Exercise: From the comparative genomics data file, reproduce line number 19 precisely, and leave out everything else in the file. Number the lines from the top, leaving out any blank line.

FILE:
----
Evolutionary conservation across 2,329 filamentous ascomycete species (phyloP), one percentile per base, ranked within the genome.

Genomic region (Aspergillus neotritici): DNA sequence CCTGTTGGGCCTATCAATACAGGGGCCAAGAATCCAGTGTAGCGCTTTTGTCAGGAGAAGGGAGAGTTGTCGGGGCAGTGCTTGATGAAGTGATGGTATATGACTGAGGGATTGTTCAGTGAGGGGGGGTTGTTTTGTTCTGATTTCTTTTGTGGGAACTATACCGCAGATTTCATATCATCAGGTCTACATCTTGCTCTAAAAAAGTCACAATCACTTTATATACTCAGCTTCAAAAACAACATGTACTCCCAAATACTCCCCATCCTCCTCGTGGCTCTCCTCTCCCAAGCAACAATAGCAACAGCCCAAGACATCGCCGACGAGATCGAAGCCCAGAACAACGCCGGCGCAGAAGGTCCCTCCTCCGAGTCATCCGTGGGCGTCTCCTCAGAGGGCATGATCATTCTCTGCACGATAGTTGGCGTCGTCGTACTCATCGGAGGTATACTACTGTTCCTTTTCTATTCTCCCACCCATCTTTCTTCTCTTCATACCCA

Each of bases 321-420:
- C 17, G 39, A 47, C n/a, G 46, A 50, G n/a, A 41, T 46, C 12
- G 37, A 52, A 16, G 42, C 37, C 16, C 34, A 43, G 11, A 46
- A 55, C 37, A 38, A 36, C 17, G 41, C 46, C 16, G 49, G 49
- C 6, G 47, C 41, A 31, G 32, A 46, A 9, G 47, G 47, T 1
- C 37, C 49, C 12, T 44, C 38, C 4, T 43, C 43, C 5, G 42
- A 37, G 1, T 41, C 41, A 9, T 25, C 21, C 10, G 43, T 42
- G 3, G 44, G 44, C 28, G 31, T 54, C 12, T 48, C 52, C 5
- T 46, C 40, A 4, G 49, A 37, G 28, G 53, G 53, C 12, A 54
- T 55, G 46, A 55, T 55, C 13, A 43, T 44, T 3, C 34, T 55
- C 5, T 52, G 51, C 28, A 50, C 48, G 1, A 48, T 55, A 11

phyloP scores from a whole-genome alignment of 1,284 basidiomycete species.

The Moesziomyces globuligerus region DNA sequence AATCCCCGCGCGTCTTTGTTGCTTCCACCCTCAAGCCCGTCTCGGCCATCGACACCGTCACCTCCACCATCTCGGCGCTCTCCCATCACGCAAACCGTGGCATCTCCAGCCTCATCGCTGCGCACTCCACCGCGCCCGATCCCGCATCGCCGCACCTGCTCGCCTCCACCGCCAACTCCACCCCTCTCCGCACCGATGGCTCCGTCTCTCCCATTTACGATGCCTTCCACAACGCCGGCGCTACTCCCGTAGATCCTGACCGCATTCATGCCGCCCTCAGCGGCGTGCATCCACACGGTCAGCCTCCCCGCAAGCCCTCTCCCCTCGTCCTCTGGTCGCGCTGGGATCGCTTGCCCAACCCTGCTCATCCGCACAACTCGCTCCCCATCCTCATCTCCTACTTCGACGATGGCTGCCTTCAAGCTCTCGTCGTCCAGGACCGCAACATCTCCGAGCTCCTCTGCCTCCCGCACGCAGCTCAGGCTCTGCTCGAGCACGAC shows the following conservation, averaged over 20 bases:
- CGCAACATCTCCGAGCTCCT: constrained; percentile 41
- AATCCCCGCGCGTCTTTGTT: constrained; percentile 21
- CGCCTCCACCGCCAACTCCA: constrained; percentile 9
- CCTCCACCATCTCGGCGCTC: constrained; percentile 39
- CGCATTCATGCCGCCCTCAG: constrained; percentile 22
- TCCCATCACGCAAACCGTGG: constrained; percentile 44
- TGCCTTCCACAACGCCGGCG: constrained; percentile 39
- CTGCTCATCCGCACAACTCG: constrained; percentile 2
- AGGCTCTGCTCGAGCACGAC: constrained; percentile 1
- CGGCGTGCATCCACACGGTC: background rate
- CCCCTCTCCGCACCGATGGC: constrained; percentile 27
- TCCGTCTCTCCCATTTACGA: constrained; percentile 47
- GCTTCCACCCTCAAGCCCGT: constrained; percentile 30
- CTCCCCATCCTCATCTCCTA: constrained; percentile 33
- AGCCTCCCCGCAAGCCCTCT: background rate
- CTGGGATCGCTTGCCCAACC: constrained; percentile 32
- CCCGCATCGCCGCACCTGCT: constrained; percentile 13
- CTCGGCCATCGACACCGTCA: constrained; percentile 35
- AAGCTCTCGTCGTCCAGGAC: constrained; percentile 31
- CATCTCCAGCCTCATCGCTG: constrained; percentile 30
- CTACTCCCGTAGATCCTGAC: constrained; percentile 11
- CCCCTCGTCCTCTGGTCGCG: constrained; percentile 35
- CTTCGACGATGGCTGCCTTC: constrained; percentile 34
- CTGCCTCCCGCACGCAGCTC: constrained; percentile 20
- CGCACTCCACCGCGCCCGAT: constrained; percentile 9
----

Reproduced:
- CCTCCACCATCTCGGCGCTC: constrained; percentile 39